Filipinos in Dubai react to Duterte's cursing of Obama


Filipinos in Dubai react to Dutertes cursing of Obama

Dubai - Some were ashamed but others praised him for showing 'political backbone'

By Angel Tesorero

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Published: Wed 7 Sep 2016, 3:32 PM

Last updated: Thu 8 Sep 2016, 12:38 AM

Filipino expats in the UAE have expressed mixed reactions over Philippine President Rodrigo Duterte's alleged cursing of US President Barack Obama. 
Some praised him for having 'political backbone' and for standing up against US intervention in Philippine domestic affairs while others said his statements were uncalled for, undiplomatic and crass. 
In a press conference on Monday, Duterte unleashed an expletive-laden caution against the US for reportedly meddling in his government's war on drugs that has led to the deaths of thousands of drug peddlers. 
When asked what he would say if he comes face to face with Obama at the Asean (Association of Southeast Asian Nations) Forum in Laos, Duterte said: "I am the president of a sovereign state and we have long ceased to be a colony. I do not have any master except the F?ilipino people...We have long been a republic. I do not kneel down before anybody except the Filipino in Quiapo walking in misery, in poverty and hunger... Masyado kayong bilib sa America (You have so much belief in America)" 
"You (Obama) must be respectful. Do not just throw away question and statements. Putang ina - mumurahin talaga kita diyan sa forum (Son of a #$@ - I will curse you at the forum) 
The meeting between the two leaders did not take place on Tuesday after Obama scrapped it and the US President was quoted in a report as saying: "Clearly he's (Duterte) a colorful guy" and added that he was talking to his staff to see if "this is a time we can have some constructive, productive conversations." 
A statement was later issued by the Philippine government explaining that the press reports that Obama would "lecture" Duterte on extrajudicial killings led to his strong comments, which in turn elicited concern. Duterte did not directly apologise to Obama but said that he regrets that his remarks to the press have caused much controversy. 
For Sharjah resident Sahron Roy Tamano, former president of Filipino Maranao Community in the UAE: "Duterte's cursing did not bode well for the Philippines especially if it is taken out of context. Our President should start building his image by showing his toughness with confidence and a character acceptable to international leaders. I want him to succeed and I don't want the international media to brand him as a bully or crass leader." 
"But he has raised a very valid point and his statements has historical context when he pointed out America's atrocities against the Philippines during the Filipino-American War," Tamano added.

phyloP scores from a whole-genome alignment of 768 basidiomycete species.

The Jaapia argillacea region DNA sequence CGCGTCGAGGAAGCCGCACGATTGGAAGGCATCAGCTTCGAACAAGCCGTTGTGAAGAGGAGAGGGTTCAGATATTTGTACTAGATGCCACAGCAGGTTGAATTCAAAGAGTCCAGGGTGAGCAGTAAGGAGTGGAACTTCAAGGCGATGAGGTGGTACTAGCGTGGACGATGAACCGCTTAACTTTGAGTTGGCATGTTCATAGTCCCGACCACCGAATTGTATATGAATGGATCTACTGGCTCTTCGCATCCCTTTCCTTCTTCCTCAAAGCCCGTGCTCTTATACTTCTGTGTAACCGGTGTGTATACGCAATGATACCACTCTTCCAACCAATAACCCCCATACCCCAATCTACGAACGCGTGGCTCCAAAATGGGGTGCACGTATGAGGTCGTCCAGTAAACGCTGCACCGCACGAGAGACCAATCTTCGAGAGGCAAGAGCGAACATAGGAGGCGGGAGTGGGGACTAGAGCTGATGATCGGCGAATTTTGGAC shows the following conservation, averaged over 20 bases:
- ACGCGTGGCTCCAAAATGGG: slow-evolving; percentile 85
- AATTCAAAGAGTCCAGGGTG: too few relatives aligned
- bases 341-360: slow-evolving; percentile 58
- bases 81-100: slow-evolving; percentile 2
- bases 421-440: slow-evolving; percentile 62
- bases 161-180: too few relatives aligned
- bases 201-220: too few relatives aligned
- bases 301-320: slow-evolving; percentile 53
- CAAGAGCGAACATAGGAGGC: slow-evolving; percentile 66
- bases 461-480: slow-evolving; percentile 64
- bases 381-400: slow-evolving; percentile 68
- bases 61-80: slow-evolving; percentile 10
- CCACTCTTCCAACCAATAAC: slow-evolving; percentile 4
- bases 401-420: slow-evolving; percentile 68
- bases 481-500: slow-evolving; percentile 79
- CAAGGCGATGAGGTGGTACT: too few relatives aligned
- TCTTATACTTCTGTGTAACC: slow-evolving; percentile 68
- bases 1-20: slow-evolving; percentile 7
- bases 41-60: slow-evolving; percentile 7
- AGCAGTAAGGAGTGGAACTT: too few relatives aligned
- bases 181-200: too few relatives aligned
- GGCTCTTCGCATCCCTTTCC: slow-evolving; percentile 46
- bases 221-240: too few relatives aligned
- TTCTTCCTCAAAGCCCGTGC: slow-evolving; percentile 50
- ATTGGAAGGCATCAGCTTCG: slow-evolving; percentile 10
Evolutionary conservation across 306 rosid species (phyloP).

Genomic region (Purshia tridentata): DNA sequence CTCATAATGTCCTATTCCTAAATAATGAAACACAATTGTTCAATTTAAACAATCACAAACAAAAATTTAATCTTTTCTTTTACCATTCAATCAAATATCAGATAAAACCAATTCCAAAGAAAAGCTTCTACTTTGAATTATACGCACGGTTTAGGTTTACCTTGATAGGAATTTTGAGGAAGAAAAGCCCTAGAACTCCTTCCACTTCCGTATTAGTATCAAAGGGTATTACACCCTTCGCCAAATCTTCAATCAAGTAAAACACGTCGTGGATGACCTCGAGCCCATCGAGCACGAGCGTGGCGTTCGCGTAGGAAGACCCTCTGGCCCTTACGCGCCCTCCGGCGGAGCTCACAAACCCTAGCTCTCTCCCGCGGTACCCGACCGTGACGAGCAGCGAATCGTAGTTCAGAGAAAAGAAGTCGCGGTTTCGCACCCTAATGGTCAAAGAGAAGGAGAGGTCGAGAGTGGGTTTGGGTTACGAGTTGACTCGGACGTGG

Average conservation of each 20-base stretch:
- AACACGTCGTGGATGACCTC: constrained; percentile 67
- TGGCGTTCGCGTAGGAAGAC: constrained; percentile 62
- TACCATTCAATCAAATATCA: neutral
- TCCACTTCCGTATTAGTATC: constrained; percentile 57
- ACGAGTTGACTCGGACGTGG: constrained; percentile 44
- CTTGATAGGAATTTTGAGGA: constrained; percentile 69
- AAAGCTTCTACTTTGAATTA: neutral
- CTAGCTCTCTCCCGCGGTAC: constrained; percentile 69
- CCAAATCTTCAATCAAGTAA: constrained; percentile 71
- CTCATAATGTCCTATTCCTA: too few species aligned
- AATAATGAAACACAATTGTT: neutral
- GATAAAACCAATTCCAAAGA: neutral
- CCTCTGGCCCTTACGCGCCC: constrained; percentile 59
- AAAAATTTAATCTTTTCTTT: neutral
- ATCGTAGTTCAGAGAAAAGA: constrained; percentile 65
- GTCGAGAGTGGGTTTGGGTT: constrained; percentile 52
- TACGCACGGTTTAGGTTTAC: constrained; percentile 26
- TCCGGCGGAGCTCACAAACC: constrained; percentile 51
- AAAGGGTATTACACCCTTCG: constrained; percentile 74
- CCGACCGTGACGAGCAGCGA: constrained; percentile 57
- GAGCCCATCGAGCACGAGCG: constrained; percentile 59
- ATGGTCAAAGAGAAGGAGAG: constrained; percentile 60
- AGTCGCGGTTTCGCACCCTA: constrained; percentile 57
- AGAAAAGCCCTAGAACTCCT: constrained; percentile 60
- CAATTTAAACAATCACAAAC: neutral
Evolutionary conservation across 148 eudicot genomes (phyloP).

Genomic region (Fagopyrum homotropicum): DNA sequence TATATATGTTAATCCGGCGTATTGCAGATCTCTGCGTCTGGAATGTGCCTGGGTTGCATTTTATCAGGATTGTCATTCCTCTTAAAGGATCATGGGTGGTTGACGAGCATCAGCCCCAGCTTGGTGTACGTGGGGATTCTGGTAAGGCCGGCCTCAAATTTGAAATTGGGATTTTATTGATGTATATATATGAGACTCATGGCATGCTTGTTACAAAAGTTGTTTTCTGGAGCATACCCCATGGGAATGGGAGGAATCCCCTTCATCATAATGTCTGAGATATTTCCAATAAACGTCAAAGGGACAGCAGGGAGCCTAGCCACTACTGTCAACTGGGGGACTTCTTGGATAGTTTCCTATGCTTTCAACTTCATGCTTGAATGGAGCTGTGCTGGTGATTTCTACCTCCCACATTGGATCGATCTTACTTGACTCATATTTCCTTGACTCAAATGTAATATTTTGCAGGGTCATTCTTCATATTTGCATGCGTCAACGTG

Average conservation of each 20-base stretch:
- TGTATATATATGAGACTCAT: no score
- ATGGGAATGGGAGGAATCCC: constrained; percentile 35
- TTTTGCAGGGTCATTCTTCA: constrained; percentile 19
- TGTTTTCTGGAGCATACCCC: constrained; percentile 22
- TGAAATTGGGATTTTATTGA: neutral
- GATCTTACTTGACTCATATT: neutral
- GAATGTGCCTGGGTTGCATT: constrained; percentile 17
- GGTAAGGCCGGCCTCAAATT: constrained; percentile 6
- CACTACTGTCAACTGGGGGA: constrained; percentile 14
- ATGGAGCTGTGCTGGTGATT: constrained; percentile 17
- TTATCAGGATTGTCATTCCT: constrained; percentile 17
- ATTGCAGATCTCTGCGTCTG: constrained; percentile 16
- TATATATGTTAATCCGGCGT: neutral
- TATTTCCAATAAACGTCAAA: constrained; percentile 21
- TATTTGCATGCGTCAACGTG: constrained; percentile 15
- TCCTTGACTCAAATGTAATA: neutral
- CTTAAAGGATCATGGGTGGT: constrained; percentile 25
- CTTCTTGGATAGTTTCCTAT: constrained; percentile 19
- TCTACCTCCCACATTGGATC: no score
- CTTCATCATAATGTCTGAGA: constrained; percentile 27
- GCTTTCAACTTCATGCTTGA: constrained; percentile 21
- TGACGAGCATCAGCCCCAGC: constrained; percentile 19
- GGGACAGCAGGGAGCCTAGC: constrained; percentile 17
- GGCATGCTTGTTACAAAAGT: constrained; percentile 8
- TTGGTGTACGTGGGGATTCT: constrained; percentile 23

"As a Moro and a Muslim, that important period in our history is something that we can not forget as our ancestors fought till death for our rights to preserve our land, culture and religion. The US has yet to admit the atrocities they committed against our people," Tamano underlined. 
Dubai resident Hecki Sentillas said the incident "could strain bilateral relationships and affect US.  support. But hey, I stand by Duterte. He is doing a great job as a president of our country. He may have flaws but I would not exchange him with anyone. It's Duterte all the way." 
Photojournalist Jun Cargullo added: "Definitely it is not good image for our country. Aggressiveness can never resolve any argument, it will only worsen the situation. For Duterte to act like a bully, we will never have somebody to gain to our side except those who hate US from the start." 
Abu Dhabi resident Jenny Padua, who previously worked as presidential protocol officer and speechwriter to the First Lady during former president Joseph Estrada's administration, said: "I can only think of two words: civility and diplomacy. I've worked in Malacanang (presidential palace) before and we're always reminded to remain civil and diplomatic in all our actions. We need to act civil and diplomatic." 
"Imagine a world if all world leaders would act in an uncivilized and undiplomatic manner? That is so unbecoming of a world leader since you set an example to your people. I didn't vote for Duterte for a number of good reasons and I'm glad I made a good choice not voting for him. However, as a citizen it is my duty to support (and constructively criticize if need be) the duly elected President. You don't talk like that to an ally. Simply put, you don't curse your friend. It's just really "off" for me." 
But Nhel Morona, UAE coordinator of Migrante-Middle East, believes that "Duterte may not have the moral aptitude but at least he has the political backbone." 
"We support Duterte's statement against US intervention in our domestic affairs. His statements are actually morale-boosters because this is only the first time that a Philippine president has stood up against US intervention," Morona added. 
"He showed his resolve and it is only correct that we support him in his fight for our sovereignty. We hope that his assertion will inspire the end of the master-puppet relation that has defined the US-Philippine ties." 
"But while we support him, we do not turn our backs and keep silent on extrajudicial killings. We strongly challenge Duterte to seriously address this issue and respect human rights," Morona stressed. 

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